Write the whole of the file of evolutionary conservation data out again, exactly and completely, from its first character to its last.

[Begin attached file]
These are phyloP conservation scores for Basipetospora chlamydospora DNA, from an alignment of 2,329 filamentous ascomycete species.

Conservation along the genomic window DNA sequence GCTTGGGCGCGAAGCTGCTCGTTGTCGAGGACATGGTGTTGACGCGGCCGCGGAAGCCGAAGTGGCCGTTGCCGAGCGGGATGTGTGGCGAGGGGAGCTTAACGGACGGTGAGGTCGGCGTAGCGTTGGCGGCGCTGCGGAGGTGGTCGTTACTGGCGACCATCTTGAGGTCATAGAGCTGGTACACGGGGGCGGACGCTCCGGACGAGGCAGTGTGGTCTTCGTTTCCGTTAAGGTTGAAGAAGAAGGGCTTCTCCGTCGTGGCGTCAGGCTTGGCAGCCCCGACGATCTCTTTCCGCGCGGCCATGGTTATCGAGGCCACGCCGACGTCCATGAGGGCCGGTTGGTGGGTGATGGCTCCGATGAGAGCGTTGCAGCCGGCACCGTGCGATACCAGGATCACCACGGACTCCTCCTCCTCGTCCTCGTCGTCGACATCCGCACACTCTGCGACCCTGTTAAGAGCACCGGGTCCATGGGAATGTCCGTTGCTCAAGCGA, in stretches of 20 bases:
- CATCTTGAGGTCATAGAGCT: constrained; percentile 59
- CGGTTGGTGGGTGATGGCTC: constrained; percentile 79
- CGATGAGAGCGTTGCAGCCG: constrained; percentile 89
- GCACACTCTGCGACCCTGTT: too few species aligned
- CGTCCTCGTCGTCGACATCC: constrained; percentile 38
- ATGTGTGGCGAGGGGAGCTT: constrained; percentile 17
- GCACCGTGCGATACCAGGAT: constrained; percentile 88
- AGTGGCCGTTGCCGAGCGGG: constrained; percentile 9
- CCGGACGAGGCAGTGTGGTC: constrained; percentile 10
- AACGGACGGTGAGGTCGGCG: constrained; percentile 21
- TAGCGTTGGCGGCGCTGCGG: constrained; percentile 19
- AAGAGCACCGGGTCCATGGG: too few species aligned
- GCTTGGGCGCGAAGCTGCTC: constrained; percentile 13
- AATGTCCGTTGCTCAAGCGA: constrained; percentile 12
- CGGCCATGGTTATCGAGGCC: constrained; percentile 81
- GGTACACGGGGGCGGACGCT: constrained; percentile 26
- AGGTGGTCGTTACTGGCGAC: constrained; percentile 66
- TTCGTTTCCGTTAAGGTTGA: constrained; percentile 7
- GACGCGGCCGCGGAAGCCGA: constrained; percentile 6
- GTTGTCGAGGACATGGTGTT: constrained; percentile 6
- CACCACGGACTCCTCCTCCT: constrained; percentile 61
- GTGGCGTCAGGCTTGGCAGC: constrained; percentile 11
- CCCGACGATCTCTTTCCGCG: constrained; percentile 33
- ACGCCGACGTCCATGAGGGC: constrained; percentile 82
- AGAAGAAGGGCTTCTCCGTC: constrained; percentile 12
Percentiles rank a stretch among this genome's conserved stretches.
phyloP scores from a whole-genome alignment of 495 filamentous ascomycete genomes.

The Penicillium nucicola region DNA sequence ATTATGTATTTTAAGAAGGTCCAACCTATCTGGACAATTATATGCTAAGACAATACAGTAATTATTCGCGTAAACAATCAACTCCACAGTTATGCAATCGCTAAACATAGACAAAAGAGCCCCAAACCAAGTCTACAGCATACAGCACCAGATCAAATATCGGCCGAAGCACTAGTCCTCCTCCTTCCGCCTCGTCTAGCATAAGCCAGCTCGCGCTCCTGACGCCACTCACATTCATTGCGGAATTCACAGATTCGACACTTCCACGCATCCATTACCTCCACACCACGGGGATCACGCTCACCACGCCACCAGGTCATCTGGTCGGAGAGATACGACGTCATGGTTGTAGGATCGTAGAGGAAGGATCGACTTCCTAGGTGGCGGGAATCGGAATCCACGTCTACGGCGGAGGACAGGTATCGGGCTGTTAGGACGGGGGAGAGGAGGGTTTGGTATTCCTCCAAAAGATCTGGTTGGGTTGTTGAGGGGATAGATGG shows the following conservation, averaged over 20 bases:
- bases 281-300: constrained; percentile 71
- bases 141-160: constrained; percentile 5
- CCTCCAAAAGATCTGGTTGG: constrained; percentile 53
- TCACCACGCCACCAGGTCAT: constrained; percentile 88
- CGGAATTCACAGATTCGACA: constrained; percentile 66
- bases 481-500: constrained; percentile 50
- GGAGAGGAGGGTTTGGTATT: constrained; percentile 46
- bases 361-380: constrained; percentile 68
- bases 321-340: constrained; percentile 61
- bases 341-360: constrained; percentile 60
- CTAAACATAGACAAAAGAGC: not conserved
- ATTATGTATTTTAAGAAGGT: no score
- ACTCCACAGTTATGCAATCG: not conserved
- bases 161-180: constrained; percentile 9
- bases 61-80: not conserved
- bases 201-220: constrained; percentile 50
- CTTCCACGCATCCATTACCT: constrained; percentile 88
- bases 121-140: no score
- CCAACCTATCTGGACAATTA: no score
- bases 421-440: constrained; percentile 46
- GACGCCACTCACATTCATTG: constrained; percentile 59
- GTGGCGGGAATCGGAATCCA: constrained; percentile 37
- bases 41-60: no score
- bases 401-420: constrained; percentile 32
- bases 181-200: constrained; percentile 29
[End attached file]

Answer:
These are phyloP conservation scores for Basipetospora chlamydospora DNA, from an alignment of 2,329 filamentous ascomycete species.

Conservation along the genomic window DNA sequence GCTTGGGCGCGAAGCTGCTCGTTGTCGAGGACATGGTGTTGACGCGGCCGCGGAAGCCGAAGTGGCCGTTGCCGAGCGGGATGTGTGGCGAGGGGAGCTTAACGGACGGTGAGGTCGGCGTAGCGTTGGCGGCGCTGCGGAGGTGGTCGTTACTGGCGACCATCTTGAGGTCATAGAGCTGGTACACGGGGGCGGACGCTCCGGACGAGGCAGTGTGGTCTTCGTTTCCGTTAAGGTTGAAGAAGAAGGGCTTCTCCGTCGTGGCGTCAGGCTTGGCAGCCCCGACGATCTCTTTCCGCGCGGCCATGGTTATCGAGGCCACGCCGACGTCCATGAGGGCCGGTTGGTGGGTGATGGCTCCGATGAGAGCGTTGCAGCCGGCACCGTGCGATACCAGGATCACCACGGACTCCTCCTCCTCGTCCTCGTCGTCGACATCCGCACACTCTGCGACCCTGTTAAGAGCACCGGGTCCATGGGAATGTCCGTTGCTCAAGCGA, in stretches of 20 bases:
- CATCTTGAGGTCATAGAGCT: constrained; percentile 59
- CGGTTGGTGGGTGATGGCTC: constrained; percentile 79
- CGATGAGAGCGTTGCAGCCG: constrained; percentile 89
- GCACACTCTGCGACCCTGTT: too few species aligned
- CGTCCTCGTCGTCGACATCC: constrained; percentile 38
- ATGTGTGGCGAGGGGAGCTT: constrained; percentile 17
- GCACCGTGCGATACCAGGAT: constrained; percentile 88
- AGTGGCCGTTGCCGAGCGGG: constrained; percentile 9
- CCGGACGAGGCAGTGTGGTC: constrained; percentile 10
- AACGGACGGTGAGGTCGGCG: constrained; percentile 21
- TAGCGTTGGCGGCGCTGCGG: constrained; percentile 19
- AAGAGCACCGGGTCCATGGG: too few species aligned
- GCTTGGGCGCGAAGCTGCTC: constrained; percentile 13
- AATGTCCGTTGCTCAAGCGA: constrained; percentile 12
- CGGCCATGGTTATCGAGGCC: constrained; percentile 81
- GGTACACGGGGGCGGACGCT: constrained; percentile 26
- AGGTGGTCGTTACTGGCGAC: constrained; percentile 66
- TTCGTTTCCGTTAAGGTTGA: constrained; percentile 7
- GACGCGGCCGCGGAAGCCGA: constrained; percentile 6
- GTTGTCGAGGACATGGTGTT: constrained; percentile 6
- CACCACGGACTCCTCCTCCT: constrained; percentile 61
- GTGGCGTCAGGCTTGGCAGC: constrained; percentile 11
- CCCGACGATCTCTTTCCGCG: constrained; percentile 33
- ACGCCGACGTCCATGAGGGC: constrained; percentile 82
- AGAAGAAGGGCTTCTCCGTC: constrained; percentile 12
Percentiles rank a stretch among this genome's conserved stretches.
phyloP scores from a whole-genome alignment of 495 filamentous ascomycete genomes.

The Penicillium nucicola region DNA sequence ATTATGTATTTTAAGAAGGTCCAACCTATCTGGACAATTATATGCTAAGACAATACAGTAATTATTCGCGTAAACAATCAACTCCACAGTTATGCAATCGCTAAACATAGACAAAAGAGCCCCAAACCAAGTCTACAGCATACAGCACCAGATCAAATATCGGCCGAAGCACTAGTCCTCCTCCTTCCGCCTCGTCTAGCATAAGCCAGCTCGCGCTCCTGACGCCACTCACATTCATTGCGGAATTCACAGATTCGACACTTCCACGCATCCATTACCTCCACACCACGGGGATCACGCTCACCACGCCACCAGGTCATCTGGTCGGAGAGATACGACGTCATGGTTGTAGGATCGTAGAGGAAGGATCGACTTCCTAGGTGGCGGGAATCGGAATCCACGTCTACGGCGGAGGACAGGTATCGGGCTGTTAGGACGGGGGAGAGGAGGGTTTGGTATTCCTCCAAAAGATCTGGTTGGGTTGTTGAGGGGATAGATGG shows the following conservation, averaged over 20 bases:
- bases 281-300: constrained; percentile 71
- bases 141-160: constrained; percentile 5
- CCTCCAAAAGATCTGGTTGG: constrained; percentile 53
- TCACCACGCCACCAGGTCAT: constrained; percentile 88
- CGGAATTCACAGATTCGACA: constrained; percentile 66
- bases 481-500: constrained; percentile 50
- GGAGAGGAGGGTTTGGTATT: constrained; percentile 46
- bases 361-380: constrained; percentile 68
- bases 321-340: constrained; percentile 61
- bases 341-360: constrained; percentile 60
- CTAAACATAGACAAAAGAGC: not conserved
- ATTATGTATTTTAAGAAGGT: no score
- ACTCCACAGTTATGCAATCG: not conserved
- bases 161-180: constrained; percentile 9
- bases 61-80: not conserved
- bases 201-220: constrained; percentile 50
- CTTCCACGCATCCATTACCT: constrained; percentile 88
- bases 121-140: no score
- CCAACCTATCTGGACAATTA: no score
- bases 421-440: constrained; percentile 46
- GACGCCACTCACATTCATTG: constrained; percentile 59
- GTGGCGGGAATCGGAATCCA: constrained; percentile 37
- bases 41-60: no score
- bases 401-420: constrained; percentile 32
- bases 181-200: constrained; percentile 29